In the prior art, it has been recognized that drying of wet bagasse with the waste heat of flue gases increases the net heating value of reject portions of wet bagasse. U.S. Pat. No. 1,155,741 discloses a method for drying and grinding bagasse to facilitate separation of selected fibers, and wherein the rejected fractions of the bagasse are utilized to fire the drying burners. However, the known prior art neither discloses a method nor recognizes an advantage for preparing the waste bagasse as the primary fuel for steam boiler power generation.
The method of the present invention provides an integrated process for preparing and suspension firing bagasse and bagassillo as the primary fuel for heating and steam power generation in a sugar cane refinery. The method comprises principal steps of mixing wet bagasse (or bagassillo) with de-ashed hot flue gases of a bagasse fired steam boiler, thereby drying it; separating bagasse dried thereby from the drying flue gases, capturing substantially all suspended dust to prevent its exhaustion into the atmosphere; sizing the dried bagasse, directing bagasse fines up to a maximum pre-selected size to a temporary storage facility, while regrinding and resizing oversize bagasse; metering out, spacing and pneumatically suspending the bagasse fines in a conduit, providing a smooth-flowing fuel responsive to burner fuel feed control means; combusting the air suspended fuel in a scroll feed type burner firing the steam boiler, minimizing smoke production; de-ashing the combustion effluent; and utilizing the resultant flue gases for drying subsequent quantities of wet bagasse to a desired moisture content.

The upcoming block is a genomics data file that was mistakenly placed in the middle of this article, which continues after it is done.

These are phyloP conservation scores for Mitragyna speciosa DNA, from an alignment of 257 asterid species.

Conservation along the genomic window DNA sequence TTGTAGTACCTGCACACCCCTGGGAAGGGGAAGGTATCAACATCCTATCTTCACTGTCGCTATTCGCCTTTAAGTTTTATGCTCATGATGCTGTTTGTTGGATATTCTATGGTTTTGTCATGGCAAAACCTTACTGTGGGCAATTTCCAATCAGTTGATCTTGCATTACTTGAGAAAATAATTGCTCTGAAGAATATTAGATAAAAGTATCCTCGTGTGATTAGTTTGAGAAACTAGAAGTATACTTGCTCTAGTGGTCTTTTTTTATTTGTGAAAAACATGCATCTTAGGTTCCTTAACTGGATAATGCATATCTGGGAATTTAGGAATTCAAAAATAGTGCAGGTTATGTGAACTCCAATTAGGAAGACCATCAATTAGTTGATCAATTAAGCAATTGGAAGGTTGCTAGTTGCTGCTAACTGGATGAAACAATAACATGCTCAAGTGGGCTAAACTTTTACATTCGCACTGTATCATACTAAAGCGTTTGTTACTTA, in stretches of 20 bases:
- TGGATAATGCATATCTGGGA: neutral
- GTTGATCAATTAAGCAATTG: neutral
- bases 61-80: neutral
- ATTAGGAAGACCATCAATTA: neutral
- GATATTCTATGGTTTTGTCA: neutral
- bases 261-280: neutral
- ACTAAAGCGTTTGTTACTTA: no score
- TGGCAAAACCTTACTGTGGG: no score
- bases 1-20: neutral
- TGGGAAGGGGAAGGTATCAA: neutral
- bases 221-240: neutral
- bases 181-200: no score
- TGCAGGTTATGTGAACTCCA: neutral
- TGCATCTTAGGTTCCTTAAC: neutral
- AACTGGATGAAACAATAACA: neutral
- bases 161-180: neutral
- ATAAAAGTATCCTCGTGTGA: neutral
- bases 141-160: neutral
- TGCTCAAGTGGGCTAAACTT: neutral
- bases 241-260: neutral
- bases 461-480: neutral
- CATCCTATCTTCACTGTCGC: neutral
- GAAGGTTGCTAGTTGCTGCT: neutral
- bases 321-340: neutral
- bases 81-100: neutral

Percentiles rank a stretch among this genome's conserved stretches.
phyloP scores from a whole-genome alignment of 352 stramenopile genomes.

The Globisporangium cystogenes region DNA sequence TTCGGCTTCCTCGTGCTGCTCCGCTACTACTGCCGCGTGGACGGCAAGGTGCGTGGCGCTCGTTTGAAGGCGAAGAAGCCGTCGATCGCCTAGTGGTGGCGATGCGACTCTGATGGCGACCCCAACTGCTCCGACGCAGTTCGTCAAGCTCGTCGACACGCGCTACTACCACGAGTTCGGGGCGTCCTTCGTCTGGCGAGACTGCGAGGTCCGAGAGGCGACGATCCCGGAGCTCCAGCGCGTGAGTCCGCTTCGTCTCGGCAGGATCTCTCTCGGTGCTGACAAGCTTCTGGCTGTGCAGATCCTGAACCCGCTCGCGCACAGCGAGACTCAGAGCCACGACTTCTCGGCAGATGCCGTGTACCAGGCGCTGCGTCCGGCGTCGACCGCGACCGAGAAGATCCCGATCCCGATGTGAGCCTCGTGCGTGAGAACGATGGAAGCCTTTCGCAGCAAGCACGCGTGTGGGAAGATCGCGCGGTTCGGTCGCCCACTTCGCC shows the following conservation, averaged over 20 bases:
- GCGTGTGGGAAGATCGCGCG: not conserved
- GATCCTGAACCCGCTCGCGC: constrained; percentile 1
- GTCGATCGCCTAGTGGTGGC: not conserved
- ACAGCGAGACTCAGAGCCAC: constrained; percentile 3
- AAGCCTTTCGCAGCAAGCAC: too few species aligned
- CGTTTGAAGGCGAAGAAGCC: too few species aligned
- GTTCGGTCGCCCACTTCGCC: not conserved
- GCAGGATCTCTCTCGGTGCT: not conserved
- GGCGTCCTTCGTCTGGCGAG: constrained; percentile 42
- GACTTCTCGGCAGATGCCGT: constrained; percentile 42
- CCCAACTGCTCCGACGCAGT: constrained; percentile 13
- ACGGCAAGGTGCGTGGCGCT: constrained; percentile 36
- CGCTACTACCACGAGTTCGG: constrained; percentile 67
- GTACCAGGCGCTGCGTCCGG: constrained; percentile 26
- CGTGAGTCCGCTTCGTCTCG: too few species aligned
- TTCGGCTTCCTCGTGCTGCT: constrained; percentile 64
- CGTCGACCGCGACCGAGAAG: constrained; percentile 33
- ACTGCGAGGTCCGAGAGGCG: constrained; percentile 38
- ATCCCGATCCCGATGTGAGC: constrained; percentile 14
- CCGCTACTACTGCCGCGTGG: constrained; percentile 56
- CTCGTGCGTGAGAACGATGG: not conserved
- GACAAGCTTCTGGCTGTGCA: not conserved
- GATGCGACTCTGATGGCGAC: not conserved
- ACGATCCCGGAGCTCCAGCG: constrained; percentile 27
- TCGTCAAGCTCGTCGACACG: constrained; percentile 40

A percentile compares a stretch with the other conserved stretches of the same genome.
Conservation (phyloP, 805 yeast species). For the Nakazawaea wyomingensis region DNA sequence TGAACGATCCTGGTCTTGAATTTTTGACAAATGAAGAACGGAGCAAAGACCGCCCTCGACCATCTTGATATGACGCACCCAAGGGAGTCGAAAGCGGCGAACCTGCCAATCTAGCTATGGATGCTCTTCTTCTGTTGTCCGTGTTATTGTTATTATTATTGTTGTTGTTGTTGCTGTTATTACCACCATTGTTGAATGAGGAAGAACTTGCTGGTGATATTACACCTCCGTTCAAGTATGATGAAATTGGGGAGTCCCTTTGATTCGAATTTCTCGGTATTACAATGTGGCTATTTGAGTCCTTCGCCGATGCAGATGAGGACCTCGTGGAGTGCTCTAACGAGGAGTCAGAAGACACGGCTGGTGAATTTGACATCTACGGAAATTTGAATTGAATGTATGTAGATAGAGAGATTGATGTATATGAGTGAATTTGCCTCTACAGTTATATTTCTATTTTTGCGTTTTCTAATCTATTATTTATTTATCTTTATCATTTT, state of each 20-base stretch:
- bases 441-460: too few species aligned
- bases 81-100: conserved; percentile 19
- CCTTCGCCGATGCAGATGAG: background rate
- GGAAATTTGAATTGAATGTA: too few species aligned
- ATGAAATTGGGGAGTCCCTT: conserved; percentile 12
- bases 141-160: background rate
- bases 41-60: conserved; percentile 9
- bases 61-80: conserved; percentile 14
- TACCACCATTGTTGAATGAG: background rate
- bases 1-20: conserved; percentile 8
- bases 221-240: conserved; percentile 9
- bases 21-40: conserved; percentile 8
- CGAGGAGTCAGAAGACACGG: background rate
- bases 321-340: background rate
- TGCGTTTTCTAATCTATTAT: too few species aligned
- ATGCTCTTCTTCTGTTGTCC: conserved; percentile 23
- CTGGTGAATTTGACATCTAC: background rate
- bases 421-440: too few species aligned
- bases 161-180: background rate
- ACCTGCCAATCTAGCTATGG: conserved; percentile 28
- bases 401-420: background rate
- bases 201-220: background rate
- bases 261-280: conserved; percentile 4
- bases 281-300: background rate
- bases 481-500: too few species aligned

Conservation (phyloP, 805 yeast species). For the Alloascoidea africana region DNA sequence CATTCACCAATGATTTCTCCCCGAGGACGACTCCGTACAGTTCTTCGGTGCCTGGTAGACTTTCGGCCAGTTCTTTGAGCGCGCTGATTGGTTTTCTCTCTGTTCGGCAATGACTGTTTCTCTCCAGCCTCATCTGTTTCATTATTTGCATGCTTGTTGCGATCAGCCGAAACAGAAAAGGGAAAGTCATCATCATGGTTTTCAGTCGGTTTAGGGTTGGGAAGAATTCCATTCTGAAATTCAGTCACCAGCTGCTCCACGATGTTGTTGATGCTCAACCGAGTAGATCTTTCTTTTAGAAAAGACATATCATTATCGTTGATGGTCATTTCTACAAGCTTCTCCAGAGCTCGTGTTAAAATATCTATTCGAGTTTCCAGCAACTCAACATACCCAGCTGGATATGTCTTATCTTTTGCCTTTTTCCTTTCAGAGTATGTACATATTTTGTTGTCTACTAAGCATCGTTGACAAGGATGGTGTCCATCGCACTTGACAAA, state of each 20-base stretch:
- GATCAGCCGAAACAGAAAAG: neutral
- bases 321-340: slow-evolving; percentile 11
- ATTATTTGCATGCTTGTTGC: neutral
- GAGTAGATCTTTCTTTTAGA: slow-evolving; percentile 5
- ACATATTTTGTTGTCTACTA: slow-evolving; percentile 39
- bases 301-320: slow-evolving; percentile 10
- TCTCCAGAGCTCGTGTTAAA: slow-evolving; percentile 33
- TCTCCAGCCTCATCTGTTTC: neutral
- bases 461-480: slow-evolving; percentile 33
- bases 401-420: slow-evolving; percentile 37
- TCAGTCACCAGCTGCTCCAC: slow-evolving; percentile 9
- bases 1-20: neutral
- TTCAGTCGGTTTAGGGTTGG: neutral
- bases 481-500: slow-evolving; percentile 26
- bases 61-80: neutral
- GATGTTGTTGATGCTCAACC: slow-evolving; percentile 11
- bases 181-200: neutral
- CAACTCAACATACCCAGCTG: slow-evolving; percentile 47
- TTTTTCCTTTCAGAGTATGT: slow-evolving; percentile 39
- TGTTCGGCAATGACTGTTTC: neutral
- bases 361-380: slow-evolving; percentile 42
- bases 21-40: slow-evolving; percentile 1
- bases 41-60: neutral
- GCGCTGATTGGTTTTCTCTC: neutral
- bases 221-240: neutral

Alternatively, where steam power generating needs do not produce adequate waste heat for drying the supply of wet bagasse, the wet bagasse may be dried partially by de-ashed hot flue gases and partially by a bagasse fired air heater, such as an inner-air wall air heater, thereby permitting the steam boiler to operate at a further improved efficiency level.
It is a primary object of this invention to provide a method for integrally preparing and firing waste bagasse and waste bagasse by-products such as bagassillo wherein the fuel exhibits burning efficiency, air pollution characteristics, firing responsiveness and economies equal or superior to known firing methods utilized in cane sugar refining plants, and wherein the method of preparation of the fuel is itself highly efficient and substantially non-polluting.
Particular advantages are obtained by integrally preparing and firing bagasse by-product fuel as herein disclosed because many desirable features are combined. For example, this method substantially reduces the use and thus the expense of fossil fuel over prior art methods and systems. Moreover, a cane sugar refinery may be rendered substantially self-sustaining, so far as heating and power requirements are concerned. This is due to the more efficient combustion of available fuel as a result of the combination of the method of waste fuel drying and of suspension firing. This increases the apparent quantity of available fuel by increasing the net heating value per pound of fuel.
It is a further object of the present invention to provide a method for preparing and firing bagasse such that the firing of the bagasse is as responsive as fuel oil to changes in loading. To this end, bagasse fines are uniformly dispersed, pneumatically suspended, conveyed and fired in suspension in a scroll feed type burner.